Open Access

Open Access (OA) is all about sharing research freely and openly.

The fundamental principle underlying OA is that research funded by the public should be freely available to the public. For the typical researcher this means that a copy of a research paper should be placed online upon acceptance with no restrictions on who can access, view or download it. In this way OA bypasses current obstacles to access such as the prohibitive cost of journal subscriptions, coupled with restrictive licences, that exclude most people from viewing research.

Open Access as a movement has been around for at least a decade. Support has grown significantly in the UK over the last few years for the following reasons:

1. The Research Excellence Framework has an Open Access Policy applying to REF2021. The policy applies to outputs accepted for publication after 1 April 2016. The main points of the policy are:

  • it is compulsory to make all research outputs accepted for publication Open Access in an institutional or subject repository within 3 months of acceptance. This applies to journal articles and conference proceedings, but other outputs are encouraged. The output deposited must be the author's accepted and final peer reviewed text (which may otherwise be known as the 'author accepted manuscript' or 'final author version' or 'post-print') and this could be supplemented by the final published version of record at a later date (if the publisher allows it, but the Library can check this)
  • outputs should be in a readable format so that they can be searched and re-used
  • outputs should apply a Creative Commons licence - CC BY or CC BY-NC if the publisher allows

2. Government-driven policy on widening access to research - a response to the Finch Report

3. OA as a principle has been taken up by many of the major research funders, including the UK Research Councils and The Wellcome Trust (see WT's guidance on publishing in hybrid, open access journals). All Research Councils now require that research funded by them is made Open Access. Please see the UK Research and Innovation open access policy

Lancaster University has embraced the Open Access movement and implemented its own Lancaster University Open Access Policy on 1 May 2015. An Open Access Checklist summarises the key points of the policy.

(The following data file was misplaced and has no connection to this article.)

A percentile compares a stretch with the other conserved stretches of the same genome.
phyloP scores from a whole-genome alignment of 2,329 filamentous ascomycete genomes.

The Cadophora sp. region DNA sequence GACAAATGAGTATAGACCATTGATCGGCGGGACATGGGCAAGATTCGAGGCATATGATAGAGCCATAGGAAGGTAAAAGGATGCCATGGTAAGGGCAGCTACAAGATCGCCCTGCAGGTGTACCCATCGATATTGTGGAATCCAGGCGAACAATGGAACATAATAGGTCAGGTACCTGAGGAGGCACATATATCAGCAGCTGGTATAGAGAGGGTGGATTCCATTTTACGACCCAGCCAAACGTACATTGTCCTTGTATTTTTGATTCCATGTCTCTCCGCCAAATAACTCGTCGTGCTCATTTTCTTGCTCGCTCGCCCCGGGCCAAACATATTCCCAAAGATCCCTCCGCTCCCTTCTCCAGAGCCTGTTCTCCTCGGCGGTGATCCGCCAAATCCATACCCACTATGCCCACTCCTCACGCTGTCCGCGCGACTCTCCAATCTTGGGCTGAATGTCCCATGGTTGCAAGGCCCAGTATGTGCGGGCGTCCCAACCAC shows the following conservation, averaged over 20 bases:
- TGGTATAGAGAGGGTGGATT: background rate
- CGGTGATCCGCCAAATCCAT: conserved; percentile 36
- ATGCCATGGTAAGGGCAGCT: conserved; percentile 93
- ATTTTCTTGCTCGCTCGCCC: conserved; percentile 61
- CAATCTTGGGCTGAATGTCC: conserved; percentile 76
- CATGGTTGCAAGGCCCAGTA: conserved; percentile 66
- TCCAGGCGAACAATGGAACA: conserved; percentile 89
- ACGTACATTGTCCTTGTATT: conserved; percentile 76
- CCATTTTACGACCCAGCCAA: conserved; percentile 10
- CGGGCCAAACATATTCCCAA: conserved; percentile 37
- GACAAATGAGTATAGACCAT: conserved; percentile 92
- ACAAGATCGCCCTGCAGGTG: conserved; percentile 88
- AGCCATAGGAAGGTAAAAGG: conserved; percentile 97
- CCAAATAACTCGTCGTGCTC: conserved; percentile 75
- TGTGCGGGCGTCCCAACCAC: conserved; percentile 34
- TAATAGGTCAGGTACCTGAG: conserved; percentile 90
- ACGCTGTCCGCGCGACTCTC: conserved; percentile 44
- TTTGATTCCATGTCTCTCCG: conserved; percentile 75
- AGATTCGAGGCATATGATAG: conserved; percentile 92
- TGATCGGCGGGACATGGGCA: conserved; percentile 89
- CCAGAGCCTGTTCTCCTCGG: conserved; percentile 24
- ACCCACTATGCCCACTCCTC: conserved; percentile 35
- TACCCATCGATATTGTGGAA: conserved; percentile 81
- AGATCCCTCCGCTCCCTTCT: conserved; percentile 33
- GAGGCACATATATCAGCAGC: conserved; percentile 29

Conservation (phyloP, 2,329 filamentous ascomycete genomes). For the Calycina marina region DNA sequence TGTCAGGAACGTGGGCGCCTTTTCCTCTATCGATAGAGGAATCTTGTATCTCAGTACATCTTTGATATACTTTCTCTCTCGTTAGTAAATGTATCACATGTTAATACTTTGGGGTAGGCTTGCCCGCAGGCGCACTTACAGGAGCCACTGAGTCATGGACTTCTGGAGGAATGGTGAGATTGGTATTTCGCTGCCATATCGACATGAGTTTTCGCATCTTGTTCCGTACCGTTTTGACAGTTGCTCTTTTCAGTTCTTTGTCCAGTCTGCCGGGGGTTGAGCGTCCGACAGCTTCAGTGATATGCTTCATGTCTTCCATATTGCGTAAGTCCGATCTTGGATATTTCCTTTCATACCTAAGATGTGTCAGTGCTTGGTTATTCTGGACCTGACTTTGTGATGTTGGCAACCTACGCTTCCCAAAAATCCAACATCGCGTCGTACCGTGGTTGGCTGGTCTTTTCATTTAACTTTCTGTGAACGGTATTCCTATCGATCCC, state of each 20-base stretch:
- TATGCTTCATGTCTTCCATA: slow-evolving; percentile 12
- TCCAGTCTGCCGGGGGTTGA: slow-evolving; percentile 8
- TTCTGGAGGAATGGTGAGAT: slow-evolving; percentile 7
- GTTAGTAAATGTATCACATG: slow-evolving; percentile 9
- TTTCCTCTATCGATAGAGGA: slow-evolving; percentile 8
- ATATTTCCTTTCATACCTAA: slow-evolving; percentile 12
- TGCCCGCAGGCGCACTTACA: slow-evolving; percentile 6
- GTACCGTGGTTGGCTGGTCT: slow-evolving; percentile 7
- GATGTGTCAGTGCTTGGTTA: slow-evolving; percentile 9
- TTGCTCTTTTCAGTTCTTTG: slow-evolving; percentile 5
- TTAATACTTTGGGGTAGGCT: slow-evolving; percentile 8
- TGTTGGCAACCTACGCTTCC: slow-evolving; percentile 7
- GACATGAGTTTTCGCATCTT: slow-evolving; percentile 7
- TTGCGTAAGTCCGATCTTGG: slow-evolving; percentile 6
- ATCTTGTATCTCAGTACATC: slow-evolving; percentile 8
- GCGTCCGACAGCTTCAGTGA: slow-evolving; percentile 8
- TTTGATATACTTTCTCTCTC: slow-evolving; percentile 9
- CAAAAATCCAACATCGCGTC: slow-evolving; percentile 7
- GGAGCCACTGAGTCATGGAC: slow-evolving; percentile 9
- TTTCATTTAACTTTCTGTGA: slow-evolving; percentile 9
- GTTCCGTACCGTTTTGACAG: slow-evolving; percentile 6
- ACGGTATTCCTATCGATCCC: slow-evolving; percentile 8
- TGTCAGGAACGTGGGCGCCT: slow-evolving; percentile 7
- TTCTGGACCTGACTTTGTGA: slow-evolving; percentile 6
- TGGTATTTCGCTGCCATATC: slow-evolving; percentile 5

There are two main routes to Open Access: Green and Gold. Please see How Do I... for further information.

If you have any further queries on Open Access, please contact

Tab Content: Introduction

Why should I put my research on Open Access?

Open Access is not just about benefiting the general public, there are clear benefits to individual researchers and their institutions:

  • Increased visibility of research and researchers, helping you to reach new audiences
  • Increased impact: Open Access research is cited more frequently
  • Research lifecycle can be accelerated: published, read, cited, built on
  • Compliance with funder mandates
  • Creation of new collaborative opportunities and exchange of knowledge
  • Public good: sharing scholarship and intellectual wealth

Research that is openly and freely available will be found more easily through, for example, Google, Google Scholar, specialist search engines such as BASE, and harvesters that trawl the web aggregating related content.

A number of recent studies have clearly demonstrated that putting research on OA increases the number of times it is cited. Additionally, the research lifecycle may be speeded up – it is quicker to get research out there and noticed and it can make collaborating and sharing easier.

Lancaster University is committed to ensuring that the outputs of our research are made readily available to anyone who would benefit from them. See Lancaster University Open Access Policy

Find out more about the Open Access movement

  • Listen to Sir Mark Walport, Chief Executive of the Wellcome Trust, on why Open Access is important
  • Stevan Harnad’s open access web pages
  • Go Open Access, a series of short films aiming to promote wider awareness and understanding of Open Access
  • Neelie Kroes, Vice-President of the European Commission, on libraries, access to knowledge and Open Access
  • Where next with Open Access? A presentation by Martin Hall, Chair of the Open Access Implementation Group and Vice-Chancellor of the University of Salford (predates Finch Report and RCUK policy)
  • Web pages from the Open Citation Project on the effect of Open Access and downloads on citation impact

Tab Content: Acquiring Funding

Where do I find the money to pay OA publishing costs?

The following funding may be available to assist with Gold Open Access fees.

UKRI (formerly RCUK) Block Grant

Please apply for funding if the following apply:

  • you are the principal/corresponding author
  • the green open access route is not a compliant option (except where Publish and Read deals exist with publishers - see our Prepayments page for further details)
  • you are publishing in an open access journal (Directory of Open Access Journals is an online directory that indexes and provides access to high quality, open access, peer-reviewed journals)

Email once your paper has been accepted and you have created a record of it in Pure. Please include the title of your paper in your email.